On separate visits to Cairo this week, Prime Minister Hailemariam Dessalegn and Foreign Minister Workneh Gebeyehu met their Egyptian counterparts in a bid to settle recent diplomatic turmoil in the wake of the political upheaval at home.
Both officials traveled to Cairo to attend the Sixth High-Level Joint Ministerial Joint Commission, at which the Great Ethiopian Renaissance Dam (GERD) dominated the agenda.
The latest meeting among the leaders has come a week after President Isayas Afeworki of Eritrea visited Cairo. Meanwhile, Ethiopia has of late been engaged in diplomatic overtures with the United Arab Emirates (UAE).
Emerging from a meeting in Cairo Thursday with Hailemariam, President El-Sisi said cooperation between Nile basin countries should not be a zero-sum game, recalling that Ethiopia had rejected an Egyptian proposal for World Bank experts to mediate the dispute.
At a press conference, Hailemariam said: “GERD is a development of your own as much as it’s ours”. Meanwhile, El-Sisi said that, “the Nile should serve as a source of solidarity, and not a source of conflict”. He, however, expressed his “extreme concern” over the lack of progress in talks over the construction of a massive dam.
Following Thursday’s joint meeting, the two countries’ foreign ministers— Workineh and Sameh Shoukry— signed a memorandum of understanding (MoU), witnessed by the Hailemariam and El-Sisi.
Earlier reports had it that Egypt is conspiring with Eritrea seeking to build a military base that hosts as many as 30,000 troops, a report later denied by El-Sisi.
Egypt fears the dam, about 60 percent complete, will significantly reduce its share of the Nile’s waters. Ethiopia has downplayed those fears, claiming the dam is crucial for its own economic development.
During a Thursday joint press conference with Hailemariam, President Abdel Fatah el-Sisi stressed that Egypt, Ethiopia and Sudan needed to work rapidly to overcome the current stalemate over GERD’s technical studies.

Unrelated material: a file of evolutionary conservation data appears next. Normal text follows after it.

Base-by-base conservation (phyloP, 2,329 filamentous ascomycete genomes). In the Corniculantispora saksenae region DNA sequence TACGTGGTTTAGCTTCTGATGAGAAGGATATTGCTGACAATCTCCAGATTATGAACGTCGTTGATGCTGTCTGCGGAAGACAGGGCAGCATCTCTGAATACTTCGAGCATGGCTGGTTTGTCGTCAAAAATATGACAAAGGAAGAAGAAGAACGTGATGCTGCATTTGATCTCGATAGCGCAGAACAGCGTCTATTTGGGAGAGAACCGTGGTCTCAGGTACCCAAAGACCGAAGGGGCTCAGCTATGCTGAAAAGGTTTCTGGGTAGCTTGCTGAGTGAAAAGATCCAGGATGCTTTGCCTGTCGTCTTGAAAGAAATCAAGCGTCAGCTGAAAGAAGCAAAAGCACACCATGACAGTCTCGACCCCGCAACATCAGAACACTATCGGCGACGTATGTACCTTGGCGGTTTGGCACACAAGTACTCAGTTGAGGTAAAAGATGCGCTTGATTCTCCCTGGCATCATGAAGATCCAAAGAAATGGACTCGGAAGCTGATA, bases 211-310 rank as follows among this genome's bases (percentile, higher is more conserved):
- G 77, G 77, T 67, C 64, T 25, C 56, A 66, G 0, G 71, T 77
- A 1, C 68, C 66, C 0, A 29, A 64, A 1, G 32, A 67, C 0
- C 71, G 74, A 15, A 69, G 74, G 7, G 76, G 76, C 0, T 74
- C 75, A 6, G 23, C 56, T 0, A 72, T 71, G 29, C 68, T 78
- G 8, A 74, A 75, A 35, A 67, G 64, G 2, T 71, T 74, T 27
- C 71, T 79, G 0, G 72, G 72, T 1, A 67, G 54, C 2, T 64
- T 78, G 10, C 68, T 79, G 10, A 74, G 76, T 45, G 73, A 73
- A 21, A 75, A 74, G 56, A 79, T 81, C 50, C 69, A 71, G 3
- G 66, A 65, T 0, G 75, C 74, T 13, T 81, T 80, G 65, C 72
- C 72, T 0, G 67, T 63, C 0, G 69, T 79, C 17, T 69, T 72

El-Sisi highlighted at a Q and A session that the required technical studies were set as a condition to determine the dam’s operation mechanism before the reservoir start filling, according to the Declaration of Principles signed in 2015 between the three states.
He explained that Egypt has never had any problem with development efforts by Nile Basin states as long as they do not harm Egypt’s interests.
He further said that the Ethio-Egyptian summit proved that both countries have the political will and determination to overcome any obstacles standing in the way of amicable relations.
“We appreciate Ethiopia’s commitment on not harming Egypt’s water interests, but it is essential that the only way to accomplish this is to complete the required studies and to adhere to its results in order to avoid any adverse effects on the two downstream countries,” El-Sisi added.
El-Sisi further reiterated Egypt’s previous suggestion to tap the World Bank as a mediator in tripartite technical negotiations on GERD’s impacts.
On January 8, Egypt’s Foreign Minister Sameh Shoukry stated that Egypt has not received any official response from either Sudan or Ethiopia to its suggestion.
Considered as a move to re-build mutual trust, Shoukry visited Ethiopia last December with new suggestions regarding the dam to defuse tensions between the three countries.
The Tripartite National Committee on the Renaissance Dam (TNCRD) meeting held in Cairo November 12 concluded without reaching an agreement regarding the guidelines suggested by a study on the dam’s potential effects on Nile Basin states.